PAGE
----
According to a 2019 study of bureaucracy in the public sector by the Aristotle University of Thessaloniki, there are 40 “steps” to complete a direct order, such as purchasing office supplies for a university.
The same survey showed that the 32 steps that were in 2014 turned into 40 by 2019. This also led to another important conclusion: out of 40 steps, only five did not require a physical signature on paper.
Stories of everyday madness
Another 2008 study, the result of original work by doctors at Nafplio Hospital, showed that a minor operation and a two-day hospital stay required 61 forms and 44 handwritten notes of the same data on paper, which in total takes up just over four square meters. Most recently, in early December 2021, the Greek edition of Kathimerini shed light on one of the many stories of everyday madness: a Greek taxpayer, in order to confirm his insurance experience abroad, was asked to submit an affidavit that he was… alive!
These are just a few of the amusing, albeit very costly and heartbreaking stories associated with the paper monarchy. It is no coincidence that the word “χαρτοβασίλειο” (paper kingdom) was recorded in Greece as early as 1885. In recent years, the Greek state has been trying to move away from paper in the public sector, and the use of fax machines will be phased out by January 2021. But it is well known that the digitization and implementation of any transactions between citizens and the state through the gov.gr platform will be difficult if state documents remain on paper:
Through the Recovery Fund
“One of the big gaps that the Greek state has is that paper documents have not been digitized. […] A very large amount of money from the Recovery Fund is directed towards digitization to turn paper into digital documents,” Kyriakos Pyrrakakis, Minister of State for Digital Management, said recently. Indeed, the largest project in the history of the Greek state to digitize paper archives is currently being implemented. from the processing carried out by “K” in the specifications of projects that were put out for tender – some of which have already begun to be implemented – it is estimated that more than 1.4 billion pages will be digitized in the next three years, which are currently folded throughout Greece in ministries, EFKA, city planning offices and courts.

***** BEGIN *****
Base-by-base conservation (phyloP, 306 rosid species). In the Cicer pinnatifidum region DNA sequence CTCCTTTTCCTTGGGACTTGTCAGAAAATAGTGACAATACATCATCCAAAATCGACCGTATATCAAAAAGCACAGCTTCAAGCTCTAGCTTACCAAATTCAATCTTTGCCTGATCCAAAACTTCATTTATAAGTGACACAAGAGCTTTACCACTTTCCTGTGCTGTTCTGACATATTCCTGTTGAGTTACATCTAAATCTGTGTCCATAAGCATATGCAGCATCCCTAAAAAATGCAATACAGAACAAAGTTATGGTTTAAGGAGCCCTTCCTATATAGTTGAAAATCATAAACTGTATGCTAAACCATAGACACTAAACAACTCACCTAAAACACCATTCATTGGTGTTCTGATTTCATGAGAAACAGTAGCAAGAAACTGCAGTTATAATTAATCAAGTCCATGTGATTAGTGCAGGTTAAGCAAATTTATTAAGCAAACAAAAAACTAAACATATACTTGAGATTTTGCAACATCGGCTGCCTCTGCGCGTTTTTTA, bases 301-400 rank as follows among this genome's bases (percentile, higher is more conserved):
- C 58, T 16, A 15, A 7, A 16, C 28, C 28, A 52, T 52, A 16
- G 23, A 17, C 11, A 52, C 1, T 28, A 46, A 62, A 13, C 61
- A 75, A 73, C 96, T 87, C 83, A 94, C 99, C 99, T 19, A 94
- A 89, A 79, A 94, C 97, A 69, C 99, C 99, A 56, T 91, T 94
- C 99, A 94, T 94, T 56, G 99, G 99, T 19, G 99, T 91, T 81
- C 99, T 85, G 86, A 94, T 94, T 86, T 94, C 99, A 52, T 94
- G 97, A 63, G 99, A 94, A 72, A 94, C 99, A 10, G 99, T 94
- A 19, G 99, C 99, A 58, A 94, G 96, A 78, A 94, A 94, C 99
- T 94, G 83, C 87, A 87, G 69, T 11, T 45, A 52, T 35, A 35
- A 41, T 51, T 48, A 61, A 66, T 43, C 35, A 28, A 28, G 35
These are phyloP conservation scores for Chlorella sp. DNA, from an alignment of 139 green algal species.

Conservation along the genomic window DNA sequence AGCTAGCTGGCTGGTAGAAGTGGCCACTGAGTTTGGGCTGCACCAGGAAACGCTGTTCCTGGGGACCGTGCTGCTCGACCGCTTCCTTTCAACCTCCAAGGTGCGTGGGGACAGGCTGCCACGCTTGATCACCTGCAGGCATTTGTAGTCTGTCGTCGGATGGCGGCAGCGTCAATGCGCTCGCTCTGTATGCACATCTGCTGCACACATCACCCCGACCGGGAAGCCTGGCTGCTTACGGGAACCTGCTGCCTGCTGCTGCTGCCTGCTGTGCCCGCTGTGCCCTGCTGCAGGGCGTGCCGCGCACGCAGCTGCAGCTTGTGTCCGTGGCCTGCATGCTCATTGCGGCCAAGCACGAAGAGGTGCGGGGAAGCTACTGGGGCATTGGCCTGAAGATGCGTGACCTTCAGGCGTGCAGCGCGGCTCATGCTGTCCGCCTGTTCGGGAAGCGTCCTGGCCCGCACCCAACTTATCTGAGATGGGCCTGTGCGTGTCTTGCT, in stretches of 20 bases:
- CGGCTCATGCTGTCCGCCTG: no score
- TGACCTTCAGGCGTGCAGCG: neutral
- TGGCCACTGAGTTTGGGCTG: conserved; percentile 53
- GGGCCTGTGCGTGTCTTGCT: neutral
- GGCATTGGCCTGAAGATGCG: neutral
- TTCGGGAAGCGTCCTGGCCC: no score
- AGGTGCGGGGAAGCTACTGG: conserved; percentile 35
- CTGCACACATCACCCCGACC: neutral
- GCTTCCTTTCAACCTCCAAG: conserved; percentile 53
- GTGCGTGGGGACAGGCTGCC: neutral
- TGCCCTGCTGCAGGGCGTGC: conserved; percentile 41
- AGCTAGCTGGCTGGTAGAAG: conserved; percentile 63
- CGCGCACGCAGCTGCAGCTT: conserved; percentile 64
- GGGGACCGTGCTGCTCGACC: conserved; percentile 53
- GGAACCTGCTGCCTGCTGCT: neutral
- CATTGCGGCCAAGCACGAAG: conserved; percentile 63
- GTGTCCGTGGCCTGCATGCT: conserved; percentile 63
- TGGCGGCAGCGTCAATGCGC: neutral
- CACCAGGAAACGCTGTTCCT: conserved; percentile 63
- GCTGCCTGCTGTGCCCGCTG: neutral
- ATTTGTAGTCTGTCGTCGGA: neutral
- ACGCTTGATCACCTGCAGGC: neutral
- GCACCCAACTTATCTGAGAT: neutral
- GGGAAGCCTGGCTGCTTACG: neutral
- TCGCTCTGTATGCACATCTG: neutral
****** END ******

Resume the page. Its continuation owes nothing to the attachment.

1.6 million boxes of documents will be moved from their current location to the company’s premises, which will take over the task of storing them.
To understand what full paper storage means, it suffices to consider that to store 100 million A4 pages – many documents to be digitized are larger – 40,000 cartons (40 million x 30 million x 25 million) or 10,000 four-shelf drawers and an area of 15,210 square meters.
Thus, more than 152,000 square meters would be required to digitize over 1.4 billion pages, which is understandable given that the total built-up area of the planned government park on the territory of ΠΥΡΚΑΛ (which is being built in the Daphni area) is about 133,000 square meters.
The estimates are modest as they do not include records (mostly court records) that it was decided not to digitize at this stage. It also does not take into account the area occupied by the 1.6 million boxes that will be moved from their current storage and management location to the premises of the project company (encapsulation and transport). In fact, some of the archives in these boxes will be stored permanently, and the competent authorities will decide what exactly it will be.
Digitizing more than 1.4 billion pages involves not only scanning them, but also convenient categorization based on keywords (metadata) to ensure quick search for the requested information. This is not an easy task, since it requires not only manual work, but also the correct selection of files for digitization.
“One of the prerequisites for a complete transition to digital government is the digitization of paper archives of government institutions and organizations,” says K. Information Society Director General Stavros Astenidis. Some of the largest digitization projects include 3.5 million urban records corresponding to multiple pages, 600 million pages held by 390 mortgage registries, and over 300 million pages held by 368 courts and prosecutors across Greece.
Based on the publication cathimerini.